SAN FRANCISCO (Reuters) - Arnold Schwarzenegger, who calls himself the "people's governor" of California, took questions on Monday from members of the public not chosen by his staff -- a relatively rare event in a highly scripted ballot measure campaign.
During a live television appearance, the former actor and bodybuilder smoothly fielded polite questions on four ballot measures in a special election he has called for Nov. 8.
When one Democrat asked the Republican if his proposed initiative on redistricting was a partisan grab for power, Schwarzenegger quickly turned to humor.
"I think you should get an acting job. I like the way you do my accent, very good," the Austrian-born governor said, referring to the man's pronunciation of the word 'California.' "Many people have tried it, but you do it perfectly, really."
He then said no power grab was under way and added he had upset both Republicans and Democrats with his plan to change the way California draws up its legislative districts.
At another point, he mocked the introduction of questions from the audience, which included giving marital status. "It sounds a little like a dating service here," he said.
Although a masterful campaigner, Schwarzenegger has typically limited his appearances to conservative radio talk shows and handpicked friendly audiences, some of which are easily prompted to chant: "Yes on 74, 75, 76 and 77."
The numbers refer to four initiatives that could extend the period before teachers receive tenure, limit unions' political contributions, give the governor new powers over spending and change the way election districts are chosen.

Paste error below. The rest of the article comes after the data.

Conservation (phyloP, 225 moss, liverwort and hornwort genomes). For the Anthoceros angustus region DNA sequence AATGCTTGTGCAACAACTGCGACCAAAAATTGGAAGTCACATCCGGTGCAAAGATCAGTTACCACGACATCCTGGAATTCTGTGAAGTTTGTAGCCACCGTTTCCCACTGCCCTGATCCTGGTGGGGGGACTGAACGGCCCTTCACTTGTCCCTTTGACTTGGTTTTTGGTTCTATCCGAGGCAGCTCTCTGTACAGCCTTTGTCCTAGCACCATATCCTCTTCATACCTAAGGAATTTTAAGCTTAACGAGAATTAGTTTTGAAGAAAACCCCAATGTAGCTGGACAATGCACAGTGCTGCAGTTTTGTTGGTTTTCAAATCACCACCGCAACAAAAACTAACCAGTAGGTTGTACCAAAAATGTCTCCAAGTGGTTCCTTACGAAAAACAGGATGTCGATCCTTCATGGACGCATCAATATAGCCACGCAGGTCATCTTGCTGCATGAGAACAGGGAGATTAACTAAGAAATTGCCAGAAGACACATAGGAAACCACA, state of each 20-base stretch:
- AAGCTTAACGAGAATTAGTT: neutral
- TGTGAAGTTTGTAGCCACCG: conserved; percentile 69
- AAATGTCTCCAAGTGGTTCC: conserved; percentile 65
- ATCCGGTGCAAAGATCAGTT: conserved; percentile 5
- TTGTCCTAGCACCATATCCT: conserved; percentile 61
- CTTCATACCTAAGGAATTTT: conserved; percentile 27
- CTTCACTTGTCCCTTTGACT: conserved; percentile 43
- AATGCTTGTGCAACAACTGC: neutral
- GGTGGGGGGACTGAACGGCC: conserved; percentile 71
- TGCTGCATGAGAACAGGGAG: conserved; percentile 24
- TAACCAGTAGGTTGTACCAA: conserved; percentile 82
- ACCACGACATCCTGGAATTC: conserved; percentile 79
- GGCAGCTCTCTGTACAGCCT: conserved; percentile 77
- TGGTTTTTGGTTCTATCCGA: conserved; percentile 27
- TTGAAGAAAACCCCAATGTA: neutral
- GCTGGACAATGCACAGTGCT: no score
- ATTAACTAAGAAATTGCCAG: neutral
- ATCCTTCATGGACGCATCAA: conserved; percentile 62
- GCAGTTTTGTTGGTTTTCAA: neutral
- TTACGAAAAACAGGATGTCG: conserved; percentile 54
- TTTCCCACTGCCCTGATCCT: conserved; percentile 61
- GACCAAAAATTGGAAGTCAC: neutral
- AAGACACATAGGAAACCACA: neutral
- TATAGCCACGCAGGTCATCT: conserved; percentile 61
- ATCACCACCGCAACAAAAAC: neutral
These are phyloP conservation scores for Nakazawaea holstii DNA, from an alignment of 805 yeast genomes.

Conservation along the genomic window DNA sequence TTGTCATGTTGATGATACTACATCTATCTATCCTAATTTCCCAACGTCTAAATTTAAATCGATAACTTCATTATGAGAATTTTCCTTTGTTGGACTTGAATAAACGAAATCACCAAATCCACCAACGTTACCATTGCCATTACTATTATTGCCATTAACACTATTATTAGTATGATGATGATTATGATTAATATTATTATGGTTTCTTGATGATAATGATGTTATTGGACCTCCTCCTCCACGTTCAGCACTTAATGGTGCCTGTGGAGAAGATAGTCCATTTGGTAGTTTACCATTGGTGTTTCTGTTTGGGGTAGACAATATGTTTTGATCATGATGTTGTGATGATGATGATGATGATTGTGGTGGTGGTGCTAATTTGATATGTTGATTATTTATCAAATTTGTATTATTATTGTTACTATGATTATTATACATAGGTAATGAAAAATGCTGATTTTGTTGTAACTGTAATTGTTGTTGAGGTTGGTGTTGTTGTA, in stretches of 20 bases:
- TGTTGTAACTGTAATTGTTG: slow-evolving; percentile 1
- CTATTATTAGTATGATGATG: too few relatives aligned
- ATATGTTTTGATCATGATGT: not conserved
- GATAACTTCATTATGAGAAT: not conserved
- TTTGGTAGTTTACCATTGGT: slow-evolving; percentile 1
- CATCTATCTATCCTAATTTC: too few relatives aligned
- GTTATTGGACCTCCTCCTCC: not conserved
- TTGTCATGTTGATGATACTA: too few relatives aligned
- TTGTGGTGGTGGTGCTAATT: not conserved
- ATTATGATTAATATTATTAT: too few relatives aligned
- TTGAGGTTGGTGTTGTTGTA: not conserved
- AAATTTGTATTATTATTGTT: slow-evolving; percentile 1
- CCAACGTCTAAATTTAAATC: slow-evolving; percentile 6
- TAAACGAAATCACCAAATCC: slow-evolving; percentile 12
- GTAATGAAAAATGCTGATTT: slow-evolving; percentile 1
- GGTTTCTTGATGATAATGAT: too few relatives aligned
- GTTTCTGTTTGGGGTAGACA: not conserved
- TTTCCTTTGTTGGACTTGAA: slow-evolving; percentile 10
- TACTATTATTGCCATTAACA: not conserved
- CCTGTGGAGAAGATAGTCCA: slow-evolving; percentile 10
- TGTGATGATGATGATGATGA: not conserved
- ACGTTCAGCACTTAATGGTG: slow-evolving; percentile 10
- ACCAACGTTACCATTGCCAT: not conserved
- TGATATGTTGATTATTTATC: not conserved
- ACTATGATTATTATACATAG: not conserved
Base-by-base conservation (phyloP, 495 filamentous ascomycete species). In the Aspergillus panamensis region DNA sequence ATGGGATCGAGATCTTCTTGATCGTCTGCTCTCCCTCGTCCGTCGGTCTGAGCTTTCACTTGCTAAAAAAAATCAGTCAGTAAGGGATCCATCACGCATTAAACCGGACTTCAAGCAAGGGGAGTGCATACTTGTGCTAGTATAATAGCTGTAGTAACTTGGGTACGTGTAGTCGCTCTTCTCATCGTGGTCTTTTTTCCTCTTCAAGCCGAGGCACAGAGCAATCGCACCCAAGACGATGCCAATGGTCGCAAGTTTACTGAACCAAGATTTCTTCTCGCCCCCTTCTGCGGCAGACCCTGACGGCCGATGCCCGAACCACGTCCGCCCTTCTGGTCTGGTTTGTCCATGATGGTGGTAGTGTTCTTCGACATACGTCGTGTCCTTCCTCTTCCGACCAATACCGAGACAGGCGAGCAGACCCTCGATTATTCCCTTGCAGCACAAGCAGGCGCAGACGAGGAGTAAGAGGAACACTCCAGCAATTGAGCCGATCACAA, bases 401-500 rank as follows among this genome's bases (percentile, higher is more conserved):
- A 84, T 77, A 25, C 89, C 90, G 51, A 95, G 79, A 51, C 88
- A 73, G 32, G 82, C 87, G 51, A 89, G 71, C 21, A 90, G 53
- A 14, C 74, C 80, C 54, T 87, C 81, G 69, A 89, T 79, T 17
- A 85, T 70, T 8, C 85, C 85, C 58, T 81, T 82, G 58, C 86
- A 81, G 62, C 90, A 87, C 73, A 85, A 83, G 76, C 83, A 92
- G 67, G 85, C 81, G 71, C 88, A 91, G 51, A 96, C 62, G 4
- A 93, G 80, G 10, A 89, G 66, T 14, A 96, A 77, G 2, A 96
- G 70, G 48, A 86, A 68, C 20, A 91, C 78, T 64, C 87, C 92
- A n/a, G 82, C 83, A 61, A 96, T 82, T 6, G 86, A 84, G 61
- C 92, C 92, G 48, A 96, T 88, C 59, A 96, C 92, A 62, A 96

Schwarzenegger's campaign has generated strong labor union and Democratic opposition as well as protests outside many venues at which he appears. Amid relentless television advertising against his favored initiatives, Schwarzenegger's popularity has fallen sharply this year.
"That's not the Arnold that I am, that you see in those television commercials," he said at the event aired on KTVU Channel 2 and co-sponsored by the Contra Costa Times, "Some times when I listen to those TV ads, I'm mad at myself."
During the event, Schwarzenegger repeated many lines and themes from his stump speeches, casting himself as a political outsider fighting for reform.
California Democratic state Senate President Don Perata shared the stage with a union official for 45 minutes at the event, followed by Schwarzenegger's solo appearance for the same amount of time.